The lure of animal magnetism

Travel Tips

London - From Africa to Australia, Asia to America, there are some incredible places where tourists can see all creatures great and small.

Go underwater in Palau, a small island in the Pacific, and swim with millions of friendly jellyfish that have lost their stings; or stay on land and help with the conservation of the endangered orangutans in Borneo. Or explore the hidden depths of the Great Barrier Reef.

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Landscape format / close-up shot / a Coral trout swims amongst soft corals growing on the wreck or the "S. S. Yongala"The highly intelligent orangutan is Borneos most eminent species and can be seen by either trekking into the jungle or visiting one of the many rehabilitation centres.

1 Okunoshima, Japan

Better known as Rabbit Island, Okunoshima is in the Inland Sea of Japan. Once a secret chemical warfare production site for the Japanese Army, the island is now occupied by hundreds of rabbits after a colony of them were taken there to test the effects of the poison. The plant was closed in 1945, but the herds of friendly rabbits remained and are now a much bigger attraction than the Poison Gas Museum.

2 Jellyfish lake, Palau

Located on Eil Malik island, Jellyfish Lake is home to over a million stingless golden jellyfish. Hundreds of years ago the lake had an outlet to the ocean, but when the sea level dropped the jellyfish population was isolated in the algae-rich lake and began to thrive. They had no predators so over time their stings disappeared, and now divers can swim with no fear of being stung.

3 Tashirojima, Japan

Cats outnumber the 100 residents of Tashirojima, an island sustained by the fishing industry. Originally the cats were valued on the island, which raised silkworms to produce silk, because they chased away the mice that preyed on the silkworms. Now the stray cats are thriving as locals believe that feeding them will bring health and good fortune.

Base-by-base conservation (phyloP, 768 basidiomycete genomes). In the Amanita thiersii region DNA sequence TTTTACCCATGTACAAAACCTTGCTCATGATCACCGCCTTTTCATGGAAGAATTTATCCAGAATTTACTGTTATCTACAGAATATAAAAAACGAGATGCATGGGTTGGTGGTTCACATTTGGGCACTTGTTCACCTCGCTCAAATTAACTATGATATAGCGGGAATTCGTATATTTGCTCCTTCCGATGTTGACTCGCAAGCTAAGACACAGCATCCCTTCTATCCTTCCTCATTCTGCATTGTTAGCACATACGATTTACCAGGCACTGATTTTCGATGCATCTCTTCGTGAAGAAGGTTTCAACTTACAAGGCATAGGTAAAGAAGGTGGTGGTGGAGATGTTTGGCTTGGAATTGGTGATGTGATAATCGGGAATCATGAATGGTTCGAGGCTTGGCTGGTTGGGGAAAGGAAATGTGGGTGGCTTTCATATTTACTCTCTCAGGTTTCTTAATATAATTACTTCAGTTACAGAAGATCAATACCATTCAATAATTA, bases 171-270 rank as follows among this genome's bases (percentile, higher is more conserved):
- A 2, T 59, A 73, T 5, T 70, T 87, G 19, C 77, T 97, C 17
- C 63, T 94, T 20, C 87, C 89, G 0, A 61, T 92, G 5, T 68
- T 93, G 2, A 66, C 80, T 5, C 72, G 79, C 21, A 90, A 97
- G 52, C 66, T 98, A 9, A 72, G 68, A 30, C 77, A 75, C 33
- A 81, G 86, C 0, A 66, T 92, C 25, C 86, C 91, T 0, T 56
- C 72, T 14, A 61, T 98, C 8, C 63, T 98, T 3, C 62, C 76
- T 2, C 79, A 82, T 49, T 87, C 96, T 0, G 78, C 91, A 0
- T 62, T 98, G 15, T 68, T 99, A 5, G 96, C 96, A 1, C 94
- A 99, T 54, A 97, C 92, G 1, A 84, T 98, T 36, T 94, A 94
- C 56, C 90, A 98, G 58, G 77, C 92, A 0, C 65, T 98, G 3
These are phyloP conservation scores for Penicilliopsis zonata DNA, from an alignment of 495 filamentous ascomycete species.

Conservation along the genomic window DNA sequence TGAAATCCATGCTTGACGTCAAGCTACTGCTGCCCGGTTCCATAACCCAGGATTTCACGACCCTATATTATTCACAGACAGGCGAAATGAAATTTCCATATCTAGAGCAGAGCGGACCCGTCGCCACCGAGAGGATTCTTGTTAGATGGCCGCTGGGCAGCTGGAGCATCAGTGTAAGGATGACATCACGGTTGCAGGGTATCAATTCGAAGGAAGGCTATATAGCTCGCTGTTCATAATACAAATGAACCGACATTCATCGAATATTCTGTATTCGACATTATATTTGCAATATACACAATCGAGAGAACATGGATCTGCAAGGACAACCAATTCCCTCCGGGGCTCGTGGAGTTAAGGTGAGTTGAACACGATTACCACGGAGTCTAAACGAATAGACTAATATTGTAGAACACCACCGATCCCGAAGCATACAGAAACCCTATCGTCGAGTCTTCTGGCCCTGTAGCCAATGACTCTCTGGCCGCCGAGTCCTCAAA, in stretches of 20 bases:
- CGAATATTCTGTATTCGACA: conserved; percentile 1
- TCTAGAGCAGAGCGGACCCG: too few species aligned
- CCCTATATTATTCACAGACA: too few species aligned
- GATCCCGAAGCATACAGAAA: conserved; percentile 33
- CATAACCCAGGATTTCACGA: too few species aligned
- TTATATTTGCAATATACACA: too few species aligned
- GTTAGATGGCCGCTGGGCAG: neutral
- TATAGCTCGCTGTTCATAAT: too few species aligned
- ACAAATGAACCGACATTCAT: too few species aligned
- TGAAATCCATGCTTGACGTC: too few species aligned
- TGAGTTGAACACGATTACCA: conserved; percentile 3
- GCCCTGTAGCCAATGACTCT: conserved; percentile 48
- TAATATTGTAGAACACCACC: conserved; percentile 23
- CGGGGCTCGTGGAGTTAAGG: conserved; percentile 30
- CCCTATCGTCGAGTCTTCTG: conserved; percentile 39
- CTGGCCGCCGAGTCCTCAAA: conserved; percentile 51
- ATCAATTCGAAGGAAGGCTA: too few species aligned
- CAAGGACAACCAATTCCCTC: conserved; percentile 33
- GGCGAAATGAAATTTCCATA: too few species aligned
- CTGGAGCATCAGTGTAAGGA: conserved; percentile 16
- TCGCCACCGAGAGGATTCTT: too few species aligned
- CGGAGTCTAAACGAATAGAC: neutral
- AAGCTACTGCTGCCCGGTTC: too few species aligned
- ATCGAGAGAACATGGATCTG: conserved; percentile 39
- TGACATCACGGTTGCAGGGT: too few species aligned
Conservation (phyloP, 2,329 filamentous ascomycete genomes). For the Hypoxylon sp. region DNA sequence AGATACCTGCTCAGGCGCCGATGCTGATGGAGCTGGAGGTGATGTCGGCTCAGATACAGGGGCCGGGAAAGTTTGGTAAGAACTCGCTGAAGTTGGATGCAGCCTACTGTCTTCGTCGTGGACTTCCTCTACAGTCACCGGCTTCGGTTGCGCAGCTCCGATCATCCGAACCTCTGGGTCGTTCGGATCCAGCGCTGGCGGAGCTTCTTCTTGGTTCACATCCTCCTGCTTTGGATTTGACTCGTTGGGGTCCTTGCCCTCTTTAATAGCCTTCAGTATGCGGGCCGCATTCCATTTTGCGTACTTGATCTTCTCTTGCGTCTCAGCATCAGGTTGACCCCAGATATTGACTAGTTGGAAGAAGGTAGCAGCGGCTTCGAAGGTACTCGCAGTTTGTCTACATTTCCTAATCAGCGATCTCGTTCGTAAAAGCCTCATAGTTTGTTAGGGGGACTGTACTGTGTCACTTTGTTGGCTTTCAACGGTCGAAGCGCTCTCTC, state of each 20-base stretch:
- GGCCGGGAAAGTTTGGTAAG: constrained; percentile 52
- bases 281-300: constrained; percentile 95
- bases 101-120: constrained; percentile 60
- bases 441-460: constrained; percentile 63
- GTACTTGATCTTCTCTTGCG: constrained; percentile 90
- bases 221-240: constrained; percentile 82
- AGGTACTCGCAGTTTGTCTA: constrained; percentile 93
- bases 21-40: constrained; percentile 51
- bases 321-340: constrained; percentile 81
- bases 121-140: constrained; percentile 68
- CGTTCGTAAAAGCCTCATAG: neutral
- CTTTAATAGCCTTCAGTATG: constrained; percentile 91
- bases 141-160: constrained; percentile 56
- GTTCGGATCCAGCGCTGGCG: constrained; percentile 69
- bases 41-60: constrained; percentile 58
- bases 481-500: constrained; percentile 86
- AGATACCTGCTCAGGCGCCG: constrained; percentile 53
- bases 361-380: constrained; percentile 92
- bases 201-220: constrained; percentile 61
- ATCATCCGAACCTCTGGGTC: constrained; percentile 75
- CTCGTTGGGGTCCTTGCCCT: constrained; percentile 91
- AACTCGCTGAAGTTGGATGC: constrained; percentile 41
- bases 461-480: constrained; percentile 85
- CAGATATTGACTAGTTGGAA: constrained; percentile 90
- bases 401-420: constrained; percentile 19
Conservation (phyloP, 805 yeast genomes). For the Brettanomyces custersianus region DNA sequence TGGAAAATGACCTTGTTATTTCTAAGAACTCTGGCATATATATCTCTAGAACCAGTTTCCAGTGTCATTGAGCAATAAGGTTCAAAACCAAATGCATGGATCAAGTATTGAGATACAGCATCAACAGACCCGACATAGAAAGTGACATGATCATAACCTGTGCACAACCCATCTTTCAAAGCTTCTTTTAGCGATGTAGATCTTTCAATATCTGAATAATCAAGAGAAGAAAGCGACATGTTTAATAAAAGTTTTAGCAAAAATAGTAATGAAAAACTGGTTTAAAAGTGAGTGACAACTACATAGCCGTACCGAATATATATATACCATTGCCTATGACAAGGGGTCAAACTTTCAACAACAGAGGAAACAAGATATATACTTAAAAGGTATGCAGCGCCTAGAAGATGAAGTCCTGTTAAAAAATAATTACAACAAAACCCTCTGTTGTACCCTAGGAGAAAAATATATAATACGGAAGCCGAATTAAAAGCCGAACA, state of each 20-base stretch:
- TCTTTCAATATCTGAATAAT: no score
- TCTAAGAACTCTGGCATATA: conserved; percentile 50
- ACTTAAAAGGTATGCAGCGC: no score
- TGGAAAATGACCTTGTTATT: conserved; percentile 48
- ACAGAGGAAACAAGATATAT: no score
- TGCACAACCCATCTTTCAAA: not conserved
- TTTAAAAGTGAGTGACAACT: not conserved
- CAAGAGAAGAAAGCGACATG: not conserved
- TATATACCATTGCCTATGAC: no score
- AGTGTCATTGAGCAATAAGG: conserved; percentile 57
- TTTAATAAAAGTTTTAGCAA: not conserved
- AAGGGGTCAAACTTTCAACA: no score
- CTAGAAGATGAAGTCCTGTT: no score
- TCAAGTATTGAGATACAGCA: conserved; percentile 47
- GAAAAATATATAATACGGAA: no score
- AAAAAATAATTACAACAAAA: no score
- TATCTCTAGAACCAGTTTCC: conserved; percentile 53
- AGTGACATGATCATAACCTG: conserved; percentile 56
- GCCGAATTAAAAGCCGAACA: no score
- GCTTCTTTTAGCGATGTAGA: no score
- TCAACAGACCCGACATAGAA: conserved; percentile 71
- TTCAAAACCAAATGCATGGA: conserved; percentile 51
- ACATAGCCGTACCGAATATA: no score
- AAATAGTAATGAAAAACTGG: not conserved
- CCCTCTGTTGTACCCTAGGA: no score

4 Borneo

The highly intelligent orangutan is Borneo’s most eminent species and can be seen by either trekking into the jungle or visiting one of the many rehabilitation centres. After illegal logging, hunting and conversion of land to agricultural use, the number of orangutans has declined alarmingly in the past 50 years.

5 Assateague

The rural island of Assateague on the coast of America is home to over 300 feral ponies, thought to have made their way there after surviving a shipwreck. Another theory is that settlers took them there in the 17th century to get around a farmers’ tax required to pay for keeping livestock on the mainland. The best way to see the ponies, on the 60km-long island off Maryland and Virginia, is by kayak.

6 Exuma, The bahamas

It is said that the pigs of Exuma, a group of islands in The Bahamas, were dropped there by a group of sailors who wanted to come back and cook them. However, when they didn’t return the pigs thrived and made the place their home. The clever swines worked out that the crews of passing yachts regularly dumped excess food into the sea, which is why you can see them swimming today.

7 Great Barrier Reef, Australia

One of the seven wonders of the natural world, the Great Barrier Reef in Australia, is home to some 1 500 species of tropical fish, 200 types of birds, 20 types of reptiles, as well as whales, dolphins, rays, molluscs and coral sponges. The marine park, which was given Unesco world heritage site status in 1981, stretches over 2 897km and is the only living thing on earth that is visible from space.

8 Burkina Faso

Villagers from Bazoule, a community outside Burkina Faso’s capital city Ouagodougou, have had a close relationship with the crocodiles that reside there, for hundreds of years. The reptile is considered sacred by the locals, who believe that the fortunes of the villages are linked to the survival of the crocodiles. The Nile crocodiles, which can grow up to 6m in length, live side-by-side with locals and are tame enough to allow visitors to walk among them and even hold their tails.

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